Machine OEMs and Vendors Working in Harmony?

How Can You Protect Yourself Against the Sales-Oriented Vendor?

By Jeremy Pollard

As part of our anniversary look back at the content we've created over our 15-year history, we present the first column that Jeremy Pollard wrote in February 1999, as an OEM Insight guest columnist. In April 1999, he became the first Embedded Intelligence columnist, and he's been here ever since.


Can vendors, machine OEMs, and the OEM's customers sing in perfect harmony, as the song goes? In my view, absolutely not. Their agendas are totally different.

As an OEM making machines or full systems, you have an obligation and desire to provide your customers with the best possible product at a profitable price. You need to provide service for that product, as well as a migration path for your future products and services. Vendors are constantly pounding the OEM marketplace, since that market represents the largest potential return for sales investment. That's return for the vendor, not the OEM and not for your customers. How can you protect yourself against the sales-oriented vendor, and keep focused on your specific, and often unique, primary targets?

Customers look for solutions that make their end product more profitable with lower lifecycle costs, as well as all the normal needs like maintainability and low cost of ownership. Most of the time they don't care too much about the actual details of the control system if the process is up their alley. Maybe this makes the product or service the most important, and not the control system.

Don’t get snowed. Investigate the technology that you think you’ll one day need before you actually need to use it.

– Jeremy Pollard

Take an example where your process technology is established and proven, as is your control system. Now, suppose a vendor of PC-based control presented its case for the benefits of the technology. This applies to all new stuff like bus networks, etc. Your customer base, however, is entirely PLC-knowledgeable.

Now you may be torn between accessing perceived benefits of this new technology, and risking the lack of acceptance from your customers. Easy choice, I think — the customer wins.

But now, take a second example. What about those customers who the vendor has been to see, and, as a result, the customer suggests that you change your control system? Has the vendor presented his case honestly? Remember that you will be the one to implement the solution. How will you know what the influences were on your customer?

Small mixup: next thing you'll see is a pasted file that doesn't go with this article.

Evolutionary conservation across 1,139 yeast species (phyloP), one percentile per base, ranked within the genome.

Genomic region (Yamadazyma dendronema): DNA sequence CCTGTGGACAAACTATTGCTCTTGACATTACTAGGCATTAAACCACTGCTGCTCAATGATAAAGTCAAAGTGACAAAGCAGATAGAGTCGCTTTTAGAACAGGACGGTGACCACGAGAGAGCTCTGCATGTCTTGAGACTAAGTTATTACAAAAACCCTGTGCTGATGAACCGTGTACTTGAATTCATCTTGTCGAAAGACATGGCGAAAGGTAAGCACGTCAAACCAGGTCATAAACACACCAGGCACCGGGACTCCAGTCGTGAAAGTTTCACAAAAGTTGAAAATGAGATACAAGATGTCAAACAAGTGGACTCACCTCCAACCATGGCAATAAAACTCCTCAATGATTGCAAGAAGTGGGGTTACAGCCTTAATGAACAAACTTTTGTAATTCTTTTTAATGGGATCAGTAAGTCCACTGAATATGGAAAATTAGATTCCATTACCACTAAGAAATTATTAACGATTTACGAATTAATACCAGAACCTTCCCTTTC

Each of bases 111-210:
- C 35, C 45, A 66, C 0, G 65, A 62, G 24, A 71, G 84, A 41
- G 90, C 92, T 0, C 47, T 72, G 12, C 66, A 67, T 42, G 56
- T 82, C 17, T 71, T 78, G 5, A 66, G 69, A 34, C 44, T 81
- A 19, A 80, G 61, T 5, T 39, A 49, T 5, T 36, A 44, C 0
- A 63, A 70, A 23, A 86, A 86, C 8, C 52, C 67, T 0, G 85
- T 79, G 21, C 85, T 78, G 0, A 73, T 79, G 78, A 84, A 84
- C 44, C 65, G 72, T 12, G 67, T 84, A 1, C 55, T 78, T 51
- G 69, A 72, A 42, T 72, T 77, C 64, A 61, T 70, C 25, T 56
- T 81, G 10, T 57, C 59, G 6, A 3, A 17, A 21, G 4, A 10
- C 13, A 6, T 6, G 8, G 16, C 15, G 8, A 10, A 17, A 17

The obligation you as an OEM have to your own organization is not necessarily that of the vendors or of your customers. Your needs are very different than the other two groups. So how can you keep from getting led down the garden path?

When General Motors forced the use of flowcharting in an engine plant project, the OEMs had it shoved down their throats. No choices there, but some swore never to use it again. They lost tons of dough because they were not familiar with the issues since they listened to the vendor and customer, and got "hosed."

Windows CE may be the next one down the line. There is no effective difference with Windows CE as compared to QNX or WindRivers' Tornado as an operating system. But the perceived benefits — and there will be some genuine development benefits—will most likely be presented in the best possible view for the group presenting it. If they make it sound as though it's good for you, be very suspicious. Prove to yourself that the worth and benefits of the technology will serve you best, and not the vendors, or customer for that matter.

This makes the issues surrounding the OEM and new technology varied and very different from the technology issues that affect the general-user public. The technology horizon is a changing landscape. It is estimated that technology half-life is now two years for control and computer software. Software has already been recognized as the future of control technology.

To make sure that you don't get snowed, it may be worthwhile to investigate the technology that you think you'll one day need before you actually need to use it. Investigate the products as well as the history of the supplier or suppliers involved. Remembering that you have to support any product you sell, it is important to weigh the longevity of the technology as well as the supplier.

Who in your company will be responsible for monitoring and evaluating technology? Someone has to!